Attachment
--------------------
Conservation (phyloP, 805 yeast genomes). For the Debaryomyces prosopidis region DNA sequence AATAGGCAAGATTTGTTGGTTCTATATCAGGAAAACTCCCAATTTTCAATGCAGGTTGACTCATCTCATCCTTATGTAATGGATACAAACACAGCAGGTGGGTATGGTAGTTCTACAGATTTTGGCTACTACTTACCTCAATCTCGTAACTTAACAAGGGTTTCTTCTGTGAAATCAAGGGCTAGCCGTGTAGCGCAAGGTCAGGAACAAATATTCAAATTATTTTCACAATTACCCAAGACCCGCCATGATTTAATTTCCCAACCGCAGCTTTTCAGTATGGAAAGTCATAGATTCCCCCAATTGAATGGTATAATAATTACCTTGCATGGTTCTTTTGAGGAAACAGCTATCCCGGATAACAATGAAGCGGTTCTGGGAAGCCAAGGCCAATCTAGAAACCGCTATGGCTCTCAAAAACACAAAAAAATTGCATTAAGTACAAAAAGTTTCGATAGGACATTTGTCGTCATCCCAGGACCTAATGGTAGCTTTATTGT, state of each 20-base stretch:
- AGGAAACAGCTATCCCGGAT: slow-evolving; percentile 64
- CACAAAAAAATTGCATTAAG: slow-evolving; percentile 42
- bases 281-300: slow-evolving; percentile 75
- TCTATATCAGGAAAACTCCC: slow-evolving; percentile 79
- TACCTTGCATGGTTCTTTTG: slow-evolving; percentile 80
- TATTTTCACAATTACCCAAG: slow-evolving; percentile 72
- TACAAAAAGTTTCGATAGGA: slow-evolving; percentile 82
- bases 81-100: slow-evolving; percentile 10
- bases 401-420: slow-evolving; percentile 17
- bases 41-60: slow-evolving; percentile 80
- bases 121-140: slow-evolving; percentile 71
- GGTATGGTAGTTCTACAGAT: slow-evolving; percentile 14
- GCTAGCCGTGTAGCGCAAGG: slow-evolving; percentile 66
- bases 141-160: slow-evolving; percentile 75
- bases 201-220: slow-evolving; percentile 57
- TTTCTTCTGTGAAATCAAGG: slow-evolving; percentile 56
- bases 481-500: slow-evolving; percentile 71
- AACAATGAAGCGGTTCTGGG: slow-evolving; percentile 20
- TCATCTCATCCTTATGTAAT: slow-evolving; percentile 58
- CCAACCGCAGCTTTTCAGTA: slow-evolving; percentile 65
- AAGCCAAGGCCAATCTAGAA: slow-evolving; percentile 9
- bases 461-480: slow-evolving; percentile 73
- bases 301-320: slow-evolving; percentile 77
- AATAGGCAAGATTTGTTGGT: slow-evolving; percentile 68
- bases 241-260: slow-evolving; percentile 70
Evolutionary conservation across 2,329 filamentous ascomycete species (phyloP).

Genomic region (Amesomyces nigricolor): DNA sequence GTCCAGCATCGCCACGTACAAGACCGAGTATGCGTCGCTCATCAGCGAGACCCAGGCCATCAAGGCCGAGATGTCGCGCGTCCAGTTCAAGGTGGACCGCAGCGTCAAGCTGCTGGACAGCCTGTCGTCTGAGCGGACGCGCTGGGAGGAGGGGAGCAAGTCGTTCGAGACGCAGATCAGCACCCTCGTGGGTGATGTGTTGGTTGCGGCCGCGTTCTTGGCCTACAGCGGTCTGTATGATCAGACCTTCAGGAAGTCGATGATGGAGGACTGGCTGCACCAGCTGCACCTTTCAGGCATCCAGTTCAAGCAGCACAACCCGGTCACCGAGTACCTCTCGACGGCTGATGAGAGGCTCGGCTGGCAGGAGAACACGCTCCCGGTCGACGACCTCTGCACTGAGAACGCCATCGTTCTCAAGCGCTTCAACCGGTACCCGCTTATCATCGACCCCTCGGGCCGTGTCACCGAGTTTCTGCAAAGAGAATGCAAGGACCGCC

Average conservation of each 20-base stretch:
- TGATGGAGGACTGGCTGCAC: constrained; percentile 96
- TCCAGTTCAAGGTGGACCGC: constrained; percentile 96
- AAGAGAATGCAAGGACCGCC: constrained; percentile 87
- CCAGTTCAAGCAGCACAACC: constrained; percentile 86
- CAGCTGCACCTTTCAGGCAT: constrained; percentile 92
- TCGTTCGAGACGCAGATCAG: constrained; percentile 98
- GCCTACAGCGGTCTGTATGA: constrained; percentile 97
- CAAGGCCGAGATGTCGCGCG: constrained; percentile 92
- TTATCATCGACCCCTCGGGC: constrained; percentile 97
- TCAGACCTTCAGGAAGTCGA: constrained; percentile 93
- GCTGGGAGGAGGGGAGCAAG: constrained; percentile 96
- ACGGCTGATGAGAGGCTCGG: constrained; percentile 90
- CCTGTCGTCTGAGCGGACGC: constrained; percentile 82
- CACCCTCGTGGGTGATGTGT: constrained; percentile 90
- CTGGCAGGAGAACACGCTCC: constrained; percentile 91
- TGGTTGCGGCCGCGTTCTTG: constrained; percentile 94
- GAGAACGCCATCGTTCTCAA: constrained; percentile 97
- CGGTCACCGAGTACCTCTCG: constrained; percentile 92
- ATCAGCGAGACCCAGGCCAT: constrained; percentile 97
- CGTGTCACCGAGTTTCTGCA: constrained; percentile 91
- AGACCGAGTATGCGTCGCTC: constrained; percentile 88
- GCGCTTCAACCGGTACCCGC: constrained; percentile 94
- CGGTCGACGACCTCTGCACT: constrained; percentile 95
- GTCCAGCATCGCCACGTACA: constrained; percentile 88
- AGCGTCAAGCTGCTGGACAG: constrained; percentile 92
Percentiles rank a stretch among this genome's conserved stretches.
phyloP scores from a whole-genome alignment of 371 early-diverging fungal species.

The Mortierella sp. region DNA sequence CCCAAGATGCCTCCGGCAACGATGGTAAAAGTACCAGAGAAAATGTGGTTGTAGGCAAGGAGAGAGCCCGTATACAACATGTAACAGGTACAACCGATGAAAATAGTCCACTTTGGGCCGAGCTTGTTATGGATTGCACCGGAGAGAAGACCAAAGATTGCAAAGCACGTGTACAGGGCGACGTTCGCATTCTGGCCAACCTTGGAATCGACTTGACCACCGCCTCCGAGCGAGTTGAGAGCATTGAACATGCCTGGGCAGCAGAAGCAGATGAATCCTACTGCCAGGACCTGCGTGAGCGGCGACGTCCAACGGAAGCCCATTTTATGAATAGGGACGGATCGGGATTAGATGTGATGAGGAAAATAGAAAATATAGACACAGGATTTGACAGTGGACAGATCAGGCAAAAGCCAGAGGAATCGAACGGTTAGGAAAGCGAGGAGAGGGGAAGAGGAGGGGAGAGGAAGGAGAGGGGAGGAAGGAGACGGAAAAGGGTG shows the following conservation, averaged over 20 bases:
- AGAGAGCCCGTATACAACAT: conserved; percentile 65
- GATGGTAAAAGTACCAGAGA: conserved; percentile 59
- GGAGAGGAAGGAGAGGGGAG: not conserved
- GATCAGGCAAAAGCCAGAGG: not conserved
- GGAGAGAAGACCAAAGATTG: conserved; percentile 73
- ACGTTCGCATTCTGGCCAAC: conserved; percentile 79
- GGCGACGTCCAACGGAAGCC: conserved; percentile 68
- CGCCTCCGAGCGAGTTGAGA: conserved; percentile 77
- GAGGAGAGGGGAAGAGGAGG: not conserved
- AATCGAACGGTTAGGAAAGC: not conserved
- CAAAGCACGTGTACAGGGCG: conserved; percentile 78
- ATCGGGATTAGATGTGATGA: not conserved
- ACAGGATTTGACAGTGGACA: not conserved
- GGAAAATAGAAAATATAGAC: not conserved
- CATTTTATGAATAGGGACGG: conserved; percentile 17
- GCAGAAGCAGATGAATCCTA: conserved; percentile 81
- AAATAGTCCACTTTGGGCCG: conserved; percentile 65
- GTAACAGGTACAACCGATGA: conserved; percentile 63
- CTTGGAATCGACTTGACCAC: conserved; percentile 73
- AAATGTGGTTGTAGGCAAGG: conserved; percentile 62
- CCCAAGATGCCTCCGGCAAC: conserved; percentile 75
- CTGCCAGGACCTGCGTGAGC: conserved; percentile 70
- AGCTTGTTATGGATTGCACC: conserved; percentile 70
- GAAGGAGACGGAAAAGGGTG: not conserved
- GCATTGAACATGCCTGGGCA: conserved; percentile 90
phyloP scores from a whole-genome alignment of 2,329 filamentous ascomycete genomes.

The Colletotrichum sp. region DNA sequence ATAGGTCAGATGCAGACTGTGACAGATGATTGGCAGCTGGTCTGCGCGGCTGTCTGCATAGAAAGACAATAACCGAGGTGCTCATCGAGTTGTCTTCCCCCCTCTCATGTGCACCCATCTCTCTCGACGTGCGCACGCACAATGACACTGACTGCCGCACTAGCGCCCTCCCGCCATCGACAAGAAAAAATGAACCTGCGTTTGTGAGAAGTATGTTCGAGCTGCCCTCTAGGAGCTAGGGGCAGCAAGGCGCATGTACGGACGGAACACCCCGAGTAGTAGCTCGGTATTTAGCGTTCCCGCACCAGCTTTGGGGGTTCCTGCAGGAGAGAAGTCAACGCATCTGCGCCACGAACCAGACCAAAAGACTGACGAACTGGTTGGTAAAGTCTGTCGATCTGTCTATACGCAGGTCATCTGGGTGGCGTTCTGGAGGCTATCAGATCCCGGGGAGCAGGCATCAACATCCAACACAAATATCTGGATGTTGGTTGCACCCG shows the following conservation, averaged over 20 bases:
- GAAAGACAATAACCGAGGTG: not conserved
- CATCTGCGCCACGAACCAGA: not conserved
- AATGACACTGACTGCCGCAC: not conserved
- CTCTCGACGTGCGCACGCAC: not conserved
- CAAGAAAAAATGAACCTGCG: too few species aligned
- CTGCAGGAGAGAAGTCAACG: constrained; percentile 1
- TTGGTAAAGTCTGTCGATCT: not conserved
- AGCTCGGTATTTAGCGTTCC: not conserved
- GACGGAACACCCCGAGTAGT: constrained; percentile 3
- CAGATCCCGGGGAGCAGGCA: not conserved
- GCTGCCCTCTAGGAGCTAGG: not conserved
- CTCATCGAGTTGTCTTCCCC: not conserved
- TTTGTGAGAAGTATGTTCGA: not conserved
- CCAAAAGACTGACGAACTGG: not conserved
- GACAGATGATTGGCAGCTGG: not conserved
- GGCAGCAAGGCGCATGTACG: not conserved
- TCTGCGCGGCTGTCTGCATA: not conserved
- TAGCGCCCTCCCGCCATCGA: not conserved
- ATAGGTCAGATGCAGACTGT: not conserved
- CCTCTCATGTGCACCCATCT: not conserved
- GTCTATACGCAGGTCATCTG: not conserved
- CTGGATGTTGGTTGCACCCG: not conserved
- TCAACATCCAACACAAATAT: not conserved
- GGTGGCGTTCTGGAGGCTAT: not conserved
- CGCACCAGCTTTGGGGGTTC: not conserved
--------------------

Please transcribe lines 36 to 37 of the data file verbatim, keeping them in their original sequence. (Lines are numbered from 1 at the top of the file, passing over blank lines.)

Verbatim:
- GCCTACAGCGGTCTGTATGA: constrained; percentile 97
- CAAGGCCGAGATGTCGCGCG: constrained; percentile 92